“It is imperative for Mayor Durkan to extend the eviction moratorium in Seattle through the end of 2021,” said Sharon Crowley, a member of the Seattle Renters Commission and an organizer for UAW 4121, the union of 6,000 academic student employees and postdocs at the University of Washington. “Renters and working people need this. The City Council unanimously passed a resolution for this extension over a week ago. Now is the time to act. We cannot allow the economic burden of the Covid pandemic to fall hardest on the most precarious among us.”
“Capitulating to corporate greed by allowing the eviction moratorium to expire before rent relief funds have been fully distributed and renters have had a chance to recover is wildly irresponsible. It places the burden of the pandemic on our most vulnerable residents and will further intensify the existing homelessness crisis,” said Kate Rubin, Executive Director of Be:Seattle.
Matt Maley, an educator and rank-and-file member of the Seattle Education Association, said, “Thank you to Councilmember Sawant and her office for fighting for the needs of rank-and-file union members, students and families, winning the eviction protections for school aged children was a huge victory. Now, I urge union members to build on this renters’ rights victory by joining us at the rally on June 24th to demand that Mayor Durkan extend the COVID eviction moratorium for all renters through the end of 2021.”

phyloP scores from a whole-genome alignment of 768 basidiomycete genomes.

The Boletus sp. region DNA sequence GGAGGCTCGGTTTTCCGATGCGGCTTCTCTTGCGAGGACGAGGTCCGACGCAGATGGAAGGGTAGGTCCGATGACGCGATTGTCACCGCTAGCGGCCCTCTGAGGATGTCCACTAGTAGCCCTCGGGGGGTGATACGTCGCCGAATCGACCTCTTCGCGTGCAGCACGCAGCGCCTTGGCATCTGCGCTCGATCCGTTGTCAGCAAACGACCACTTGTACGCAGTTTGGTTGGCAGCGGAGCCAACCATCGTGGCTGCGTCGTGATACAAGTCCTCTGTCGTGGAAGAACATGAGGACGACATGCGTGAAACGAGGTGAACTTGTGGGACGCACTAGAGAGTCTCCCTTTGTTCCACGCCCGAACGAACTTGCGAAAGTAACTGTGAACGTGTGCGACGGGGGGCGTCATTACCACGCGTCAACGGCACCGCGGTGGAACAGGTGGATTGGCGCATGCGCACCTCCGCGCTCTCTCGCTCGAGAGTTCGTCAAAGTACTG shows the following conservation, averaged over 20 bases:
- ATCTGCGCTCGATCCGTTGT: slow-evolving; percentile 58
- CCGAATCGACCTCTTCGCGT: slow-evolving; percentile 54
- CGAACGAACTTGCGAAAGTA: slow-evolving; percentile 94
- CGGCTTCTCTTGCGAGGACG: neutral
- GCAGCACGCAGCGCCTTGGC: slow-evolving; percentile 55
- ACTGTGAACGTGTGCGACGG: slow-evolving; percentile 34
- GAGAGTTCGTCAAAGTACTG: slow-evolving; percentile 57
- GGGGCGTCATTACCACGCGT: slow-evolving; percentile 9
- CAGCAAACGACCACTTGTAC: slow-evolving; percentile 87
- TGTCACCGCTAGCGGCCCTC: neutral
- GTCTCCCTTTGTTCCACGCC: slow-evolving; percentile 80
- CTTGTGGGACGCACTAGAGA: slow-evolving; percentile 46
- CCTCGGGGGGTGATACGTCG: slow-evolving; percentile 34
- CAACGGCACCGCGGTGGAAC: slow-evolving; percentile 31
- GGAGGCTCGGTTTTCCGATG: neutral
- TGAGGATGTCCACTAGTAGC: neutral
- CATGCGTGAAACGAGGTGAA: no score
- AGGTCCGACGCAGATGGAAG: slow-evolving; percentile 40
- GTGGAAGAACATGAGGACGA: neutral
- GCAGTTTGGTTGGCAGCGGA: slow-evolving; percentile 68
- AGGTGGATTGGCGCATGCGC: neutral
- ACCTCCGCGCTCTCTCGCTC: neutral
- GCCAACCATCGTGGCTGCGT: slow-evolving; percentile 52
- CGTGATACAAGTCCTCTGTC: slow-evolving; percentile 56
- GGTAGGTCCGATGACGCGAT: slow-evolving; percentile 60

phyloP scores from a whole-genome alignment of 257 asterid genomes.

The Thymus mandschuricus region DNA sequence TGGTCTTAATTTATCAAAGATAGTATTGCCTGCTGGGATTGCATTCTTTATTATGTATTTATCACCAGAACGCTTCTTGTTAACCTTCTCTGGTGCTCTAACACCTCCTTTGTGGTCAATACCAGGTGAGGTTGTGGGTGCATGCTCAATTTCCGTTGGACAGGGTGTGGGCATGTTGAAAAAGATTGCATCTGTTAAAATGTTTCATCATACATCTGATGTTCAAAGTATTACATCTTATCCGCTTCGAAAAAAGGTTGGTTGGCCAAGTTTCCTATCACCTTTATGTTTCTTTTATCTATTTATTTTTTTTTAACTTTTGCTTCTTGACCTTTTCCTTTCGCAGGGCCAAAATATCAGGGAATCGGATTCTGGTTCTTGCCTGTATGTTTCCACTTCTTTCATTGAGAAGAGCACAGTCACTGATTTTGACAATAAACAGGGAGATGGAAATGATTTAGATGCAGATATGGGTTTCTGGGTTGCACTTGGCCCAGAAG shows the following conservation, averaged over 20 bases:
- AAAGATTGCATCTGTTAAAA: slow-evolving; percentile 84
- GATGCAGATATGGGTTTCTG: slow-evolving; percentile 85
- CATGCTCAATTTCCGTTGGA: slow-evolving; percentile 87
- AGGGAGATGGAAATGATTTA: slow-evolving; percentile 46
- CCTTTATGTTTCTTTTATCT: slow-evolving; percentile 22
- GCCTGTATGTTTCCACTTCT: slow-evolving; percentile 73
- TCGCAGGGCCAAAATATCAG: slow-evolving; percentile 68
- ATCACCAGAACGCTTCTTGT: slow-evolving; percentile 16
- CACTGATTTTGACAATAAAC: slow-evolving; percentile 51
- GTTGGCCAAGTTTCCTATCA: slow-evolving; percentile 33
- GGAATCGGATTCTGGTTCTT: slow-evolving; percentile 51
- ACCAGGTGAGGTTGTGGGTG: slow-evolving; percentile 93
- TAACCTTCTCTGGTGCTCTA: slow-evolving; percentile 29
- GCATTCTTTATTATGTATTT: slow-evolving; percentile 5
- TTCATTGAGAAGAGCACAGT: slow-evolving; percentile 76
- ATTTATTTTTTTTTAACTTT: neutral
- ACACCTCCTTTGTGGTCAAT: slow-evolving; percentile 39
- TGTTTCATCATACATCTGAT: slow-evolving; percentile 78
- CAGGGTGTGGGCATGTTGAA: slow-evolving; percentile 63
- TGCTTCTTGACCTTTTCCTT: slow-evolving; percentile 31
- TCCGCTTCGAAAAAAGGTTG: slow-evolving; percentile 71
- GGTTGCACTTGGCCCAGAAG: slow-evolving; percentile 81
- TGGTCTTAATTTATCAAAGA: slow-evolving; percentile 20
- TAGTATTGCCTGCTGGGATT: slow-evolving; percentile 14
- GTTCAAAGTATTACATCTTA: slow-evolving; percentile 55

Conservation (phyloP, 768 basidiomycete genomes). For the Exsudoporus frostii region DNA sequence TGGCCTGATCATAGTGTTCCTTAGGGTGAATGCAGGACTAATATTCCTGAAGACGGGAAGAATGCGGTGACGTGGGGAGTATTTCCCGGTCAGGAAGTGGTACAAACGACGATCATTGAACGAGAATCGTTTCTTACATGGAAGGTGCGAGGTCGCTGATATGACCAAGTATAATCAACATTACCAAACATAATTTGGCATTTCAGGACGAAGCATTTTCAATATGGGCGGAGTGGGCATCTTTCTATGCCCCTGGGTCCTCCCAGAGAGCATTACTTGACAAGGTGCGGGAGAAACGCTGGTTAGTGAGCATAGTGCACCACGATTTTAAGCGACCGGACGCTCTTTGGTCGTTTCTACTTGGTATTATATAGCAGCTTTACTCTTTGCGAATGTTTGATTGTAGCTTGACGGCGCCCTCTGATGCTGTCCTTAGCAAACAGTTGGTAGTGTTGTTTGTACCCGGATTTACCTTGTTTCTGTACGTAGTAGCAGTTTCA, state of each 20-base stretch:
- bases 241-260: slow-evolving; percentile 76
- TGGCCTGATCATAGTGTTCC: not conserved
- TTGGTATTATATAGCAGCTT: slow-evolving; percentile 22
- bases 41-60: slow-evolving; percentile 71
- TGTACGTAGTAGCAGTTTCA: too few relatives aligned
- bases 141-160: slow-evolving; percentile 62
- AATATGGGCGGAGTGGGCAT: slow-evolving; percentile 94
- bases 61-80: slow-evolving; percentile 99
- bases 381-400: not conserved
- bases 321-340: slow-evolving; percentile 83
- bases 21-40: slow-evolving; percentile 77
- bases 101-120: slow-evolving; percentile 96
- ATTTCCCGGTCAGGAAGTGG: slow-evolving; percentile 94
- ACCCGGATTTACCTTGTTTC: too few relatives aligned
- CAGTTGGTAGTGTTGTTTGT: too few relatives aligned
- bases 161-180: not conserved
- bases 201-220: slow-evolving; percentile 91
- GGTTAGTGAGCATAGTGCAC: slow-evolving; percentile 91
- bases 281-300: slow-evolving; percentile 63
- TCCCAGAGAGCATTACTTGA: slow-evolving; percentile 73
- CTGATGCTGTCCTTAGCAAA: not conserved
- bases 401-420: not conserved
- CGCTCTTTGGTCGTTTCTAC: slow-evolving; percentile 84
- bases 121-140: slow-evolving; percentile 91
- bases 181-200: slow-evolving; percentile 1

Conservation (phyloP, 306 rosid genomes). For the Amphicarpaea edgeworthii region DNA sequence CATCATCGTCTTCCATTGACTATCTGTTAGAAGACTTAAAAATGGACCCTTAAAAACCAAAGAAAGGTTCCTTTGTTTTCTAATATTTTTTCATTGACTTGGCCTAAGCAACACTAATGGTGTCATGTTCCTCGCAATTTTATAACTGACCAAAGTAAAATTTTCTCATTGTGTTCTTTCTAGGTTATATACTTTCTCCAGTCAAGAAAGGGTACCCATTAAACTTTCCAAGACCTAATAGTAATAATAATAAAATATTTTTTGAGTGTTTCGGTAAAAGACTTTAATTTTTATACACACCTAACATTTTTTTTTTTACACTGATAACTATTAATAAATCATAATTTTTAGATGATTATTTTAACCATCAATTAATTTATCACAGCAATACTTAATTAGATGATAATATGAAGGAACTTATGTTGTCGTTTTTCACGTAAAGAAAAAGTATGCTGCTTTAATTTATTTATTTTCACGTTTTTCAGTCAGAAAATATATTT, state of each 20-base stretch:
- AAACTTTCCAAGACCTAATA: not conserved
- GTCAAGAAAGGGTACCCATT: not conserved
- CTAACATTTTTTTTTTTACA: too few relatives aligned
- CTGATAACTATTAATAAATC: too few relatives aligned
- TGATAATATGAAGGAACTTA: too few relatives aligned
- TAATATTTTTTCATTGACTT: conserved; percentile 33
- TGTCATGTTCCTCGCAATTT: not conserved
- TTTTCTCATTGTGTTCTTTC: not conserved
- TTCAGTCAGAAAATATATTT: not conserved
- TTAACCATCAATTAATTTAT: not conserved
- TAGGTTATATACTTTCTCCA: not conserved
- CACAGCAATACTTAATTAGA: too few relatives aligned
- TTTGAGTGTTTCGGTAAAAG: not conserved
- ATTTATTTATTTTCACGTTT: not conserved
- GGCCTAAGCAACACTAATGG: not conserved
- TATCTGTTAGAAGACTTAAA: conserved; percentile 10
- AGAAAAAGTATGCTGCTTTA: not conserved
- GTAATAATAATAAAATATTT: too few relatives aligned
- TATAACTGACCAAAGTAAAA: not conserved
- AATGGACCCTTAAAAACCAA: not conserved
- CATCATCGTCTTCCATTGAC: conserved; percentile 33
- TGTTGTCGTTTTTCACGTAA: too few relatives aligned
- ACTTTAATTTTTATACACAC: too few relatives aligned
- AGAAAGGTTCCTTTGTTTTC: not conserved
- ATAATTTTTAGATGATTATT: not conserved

“As a homeless individual, I know how hard it is to navigate the housing system, especially during a pandemic where even the most mundane task can become strained,” said Ryan Miller, speaking for Seattle Housing and Resource Effort (SHARE). He added: “We need to fight in every way possible to keep people in the housing they have. Shouldn’t homes outweigh profit?”
Noting that current shelters would be overwhelmed by an end to the eviction moratorium, Sean Smith of Nickelsville said, “Our tiny house village is already over capacity. The system can’t handle any more while at the same time we’re seeing increased mortality on the street.”
“Housing is a racial justice issue. 82% of landlords in Seattle are white while 58% of Black households are rent burdened,” noted Tram Tran-Larson, Community Engagement Manager for the King County Bar Association’s Housing Justice Project. “It is a gender justice issue; women with children are at the greatest risk of eviction. It is a LGBTQ+ justice issue; 1 in 4 trans folks experience housing discrimination. This isn’t about property rights; this is about human rights. Renter protections don’t prevent landlords from providing housing; it prevents renters from being homeless,” she said.
“Not extending the eviction moratorium is playing with people’s lives,” said Tiffani McCoy, Advocacy Director for Real Change. “We need immediate action to extend the moratorium and continue to strengthen tenant protections and create a massive fund for rental assistance so no one loses their housing,” she said.